- 16. For an extensive discussion of the role of the amicus curiae, and for examples of its application to legal services advocacy, see Gary E Smith & Beth E. Terrell, The Amicus Curiae: A Powerful Friend for Poverty Law Advocates, 29 Clearinghouse Review 772 (Nov.-Dec. 1995).
- 17. See Samuel Krislov, The Amicus Curiae Brief From Friendship to Advocacy, 72 Yale L. J. 694, 695-96 (1963); Funbus Systems Inc. v. California Public Utilities Commission, 801 F.2d 1120, 1125 (9th Cir. 1986) (partisan advocacy by amici is “perfectly permissible”).
- 18. See S. Ct. R. 37; Fed. R. App. P. 29. In 1997 the Supreme Court added a provision requiring all amicus briefs to disclose (1) whether counsel for a party authored any part of the brief and (2) every person or entity, other than the amicus and its counsel, that made a monetary contribution toward the preparation of the brief. S. Ct. R. 37.6.
- 19. Fed. R. App. P. 29.
- 20. Id.
- 21. Id.
- 22. Kearney & Merrill, supra note 14, at 760. As a result, parties represented by experienced lawyers in the Supreme Court rarely refuse consent for leave to file an amicus brief. Id. See Ruben J. Garcia, A Democratic Theory of Amicus Advocacy, 35 Fla. St. U. L. Rev. 315 (Winter, 2008) (arguing for a broad standard for accepting amicus briefs).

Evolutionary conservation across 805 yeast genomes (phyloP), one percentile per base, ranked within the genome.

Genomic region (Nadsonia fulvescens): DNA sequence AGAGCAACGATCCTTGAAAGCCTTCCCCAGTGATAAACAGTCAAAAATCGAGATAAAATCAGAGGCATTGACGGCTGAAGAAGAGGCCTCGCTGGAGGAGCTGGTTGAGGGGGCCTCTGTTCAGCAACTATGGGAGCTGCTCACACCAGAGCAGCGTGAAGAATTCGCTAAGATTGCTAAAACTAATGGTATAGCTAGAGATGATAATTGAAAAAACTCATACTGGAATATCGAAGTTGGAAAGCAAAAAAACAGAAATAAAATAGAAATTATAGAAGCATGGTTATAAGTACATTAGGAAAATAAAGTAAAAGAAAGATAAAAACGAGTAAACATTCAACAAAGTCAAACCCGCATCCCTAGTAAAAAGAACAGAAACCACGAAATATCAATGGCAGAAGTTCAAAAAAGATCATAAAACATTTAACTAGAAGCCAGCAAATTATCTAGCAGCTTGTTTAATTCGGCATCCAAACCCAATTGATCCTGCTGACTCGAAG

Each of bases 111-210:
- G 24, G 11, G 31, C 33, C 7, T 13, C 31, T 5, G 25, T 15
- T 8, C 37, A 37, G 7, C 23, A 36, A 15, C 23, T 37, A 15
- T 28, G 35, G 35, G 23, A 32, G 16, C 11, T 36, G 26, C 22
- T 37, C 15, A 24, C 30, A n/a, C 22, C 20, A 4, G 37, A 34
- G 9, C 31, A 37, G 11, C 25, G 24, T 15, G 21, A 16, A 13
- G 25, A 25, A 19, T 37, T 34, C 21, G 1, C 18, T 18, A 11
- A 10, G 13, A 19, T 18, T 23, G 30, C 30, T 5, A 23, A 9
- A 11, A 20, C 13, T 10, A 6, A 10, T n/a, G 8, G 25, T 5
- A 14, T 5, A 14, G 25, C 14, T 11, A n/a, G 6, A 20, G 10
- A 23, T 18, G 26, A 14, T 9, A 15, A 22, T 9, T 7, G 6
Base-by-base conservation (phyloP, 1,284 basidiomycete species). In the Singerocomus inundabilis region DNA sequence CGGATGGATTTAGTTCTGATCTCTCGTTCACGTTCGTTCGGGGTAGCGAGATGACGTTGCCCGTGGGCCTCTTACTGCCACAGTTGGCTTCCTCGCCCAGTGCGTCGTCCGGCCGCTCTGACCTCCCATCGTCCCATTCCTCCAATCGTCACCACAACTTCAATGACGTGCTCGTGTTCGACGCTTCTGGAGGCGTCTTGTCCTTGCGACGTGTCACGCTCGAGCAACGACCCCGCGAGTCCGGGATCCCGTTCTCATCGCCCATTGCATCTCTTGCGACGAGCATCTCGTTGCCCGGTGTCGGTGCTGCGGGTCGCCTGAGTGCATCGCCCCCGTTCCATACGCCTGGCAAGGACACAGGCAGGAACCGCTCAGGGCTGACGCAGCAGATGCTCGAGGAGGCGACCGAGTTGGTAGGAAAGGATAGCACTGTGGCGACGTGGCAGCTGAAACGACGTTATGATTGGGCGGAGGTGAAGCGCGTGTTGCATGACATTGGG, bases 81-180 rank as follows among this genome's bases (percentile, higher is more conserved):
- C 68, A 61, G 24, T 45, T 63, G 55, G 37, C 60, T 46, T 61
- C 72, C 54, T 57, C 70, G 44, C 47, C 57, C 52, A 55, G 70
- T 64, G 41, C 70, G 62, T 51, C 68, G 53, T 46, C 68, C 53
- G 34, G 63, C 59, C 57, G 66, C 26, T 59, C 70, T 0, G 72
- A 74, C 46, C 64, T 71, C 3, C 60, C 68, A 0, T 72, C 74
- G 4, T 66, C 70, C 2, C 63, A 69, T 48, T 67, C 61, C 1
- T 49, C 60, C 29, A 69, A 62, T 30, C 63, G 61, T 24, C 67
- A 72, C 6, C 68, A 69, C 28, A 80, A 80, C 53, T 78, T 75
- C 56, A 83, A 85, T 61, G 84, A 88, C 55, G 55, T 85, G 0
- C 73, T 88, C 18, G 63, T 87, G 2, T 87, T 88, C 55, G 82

- 23. See United States v. Gotti, 755 F. Supp. 1157, 1158 (E.D. N.Y. 1991) (denying leave to file an amicus brief after consideration of the Rule 29 factors).
- 24. See Krislov, supra note 17, at 711.
- 25. These are sometimes called “Brandeis briefs,” after a famous turn-of-the century filing by future Supreme Court Justice Louis Brandeis, who urged support of a law limiting women workers to ten hours per day by packing his brief with sociological data about the negative effect of excessive hours on workers’ health. Muller v. Oregon, 208 U.S. 412 (1908).
- 26. Lane v. First National Bank, 871 F.2d 175 (1st Cir. 1989). See also World Wide Street Preachers Fellowship v. Town of Columbia, 591 F.3d 747, 752 n.3 (5th Cir. 2009), Zango, Incorporated v. Kaspersky Lab, Incorporated, 568 F.3d 1169, 1177 n.8 (9th Cir. 2009), Riverkeeper, Incorporated v. Collins, 359 F.3d 156, 163 (2d Cir. 2004); Eldred v. Reno, 239 F.3d 372, 378 (D.C. Cir. 2001), aff'd sub nom. Eldred v. Ashcroft, 537 U.S. 186 (2003).
- 27. See, e.g., Service Employees Union Local 102 v. San Diego, 35 F.3d 483, 486 (9th Cir. 1994); McCoy v. Massachusetts Institute of Technology, 950 F.2d 13, 22 (1st Cir. 1991).
- 28. E.g., Continental Insurance Co. v. Northeastern Pharmaceutical and Chemical Co., 842 F.2d 977, 985 (8th Cir. 1988) (en banc); Preservation Coalition Inc. v. Pierce, 667 F.2d 851, 861-62 (9th Cir. 1982); Consumers Union v. Federal Power Commission, 510 F.2d 656, 662 n.9 (D.C. Cir. 1974).
- 29. Hamilton v. Madigan, 961 F.2d 838, 841 n.6 (9th Cir. 1992).
- 30. Resident Council of Allen Partway Village v. U.S. Department of Housing and Urban Development, 980 F.2d 1043, 1049 (5th Cir. 1993); Preservation Coalition, 667 F.2d at 862. Courts also will consider whether all parties have had a fair opportunity to brief the issue. Continental Insurance, 842 F.2d at 985.
- 31. Service Employees Union, 35 F.3d at 487.